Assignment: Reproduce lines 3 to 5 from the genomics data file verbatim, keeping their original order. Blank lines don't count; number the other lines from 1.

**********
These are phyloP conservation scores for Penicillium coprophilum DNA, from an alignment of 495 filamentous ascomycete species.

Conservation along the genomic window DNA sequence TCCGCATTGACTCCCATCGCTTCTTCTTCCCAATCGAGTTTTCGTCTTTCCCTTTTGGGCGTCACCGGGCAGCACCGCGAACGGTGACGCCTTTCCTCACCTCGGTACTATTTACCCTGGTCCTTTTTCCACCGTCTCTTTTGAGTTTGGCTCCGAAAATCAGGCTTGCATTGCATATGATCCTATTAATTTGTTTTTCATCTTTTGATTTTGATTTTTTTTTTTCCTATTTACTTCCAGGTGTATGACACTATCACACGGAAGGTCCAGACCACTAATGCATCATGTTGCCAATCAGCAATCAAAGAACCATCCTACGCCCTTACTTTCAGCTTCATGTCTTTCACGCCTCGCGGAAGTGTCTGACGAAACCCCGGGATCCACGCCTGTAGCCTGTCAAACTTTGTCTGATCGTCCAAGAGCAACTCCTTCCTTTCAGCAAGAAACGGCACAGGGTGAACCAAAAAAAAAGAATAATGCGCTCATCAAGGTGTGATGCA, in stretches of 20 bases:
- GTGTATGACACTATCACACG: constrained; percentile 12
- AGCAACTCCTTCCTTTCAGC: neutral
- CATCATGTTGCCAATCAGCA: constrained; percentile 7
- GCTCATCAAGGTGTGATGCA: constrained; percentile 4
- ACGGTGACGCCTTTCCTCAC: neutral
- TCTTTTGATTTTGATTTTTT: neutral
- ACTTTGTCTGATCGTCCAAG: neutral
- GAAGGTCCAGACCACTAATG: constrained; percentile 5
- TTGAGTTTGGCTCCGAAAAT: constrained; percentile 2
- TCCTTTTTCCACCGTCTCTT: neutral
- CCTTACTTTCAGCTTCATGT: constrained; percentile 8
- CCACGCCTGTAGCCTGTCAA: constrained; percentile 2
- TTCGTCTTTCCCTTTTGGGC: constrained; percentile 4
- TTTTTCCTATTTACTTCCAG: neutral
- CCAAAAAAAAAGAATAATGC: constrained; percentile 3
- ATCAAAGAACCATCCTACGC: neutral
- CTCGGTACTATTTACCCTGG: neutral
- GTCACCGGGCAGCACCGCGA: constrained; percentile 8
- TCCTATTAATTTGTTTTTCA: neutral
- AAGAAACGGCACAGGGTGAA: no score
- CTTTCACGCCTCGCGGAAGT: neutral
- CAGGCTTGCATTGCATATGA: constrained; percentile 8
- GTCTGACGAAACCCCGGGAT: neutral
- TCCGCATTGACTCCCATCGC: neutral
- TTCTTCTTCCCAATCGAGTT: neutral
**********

- GTGTATGACACTATCACACG: constrained; percentile 12
- AGCAACTCCTTCCTTTCAGC: neutral
- CATCATGTTGCCAATCAGCA: constrained; percentile 7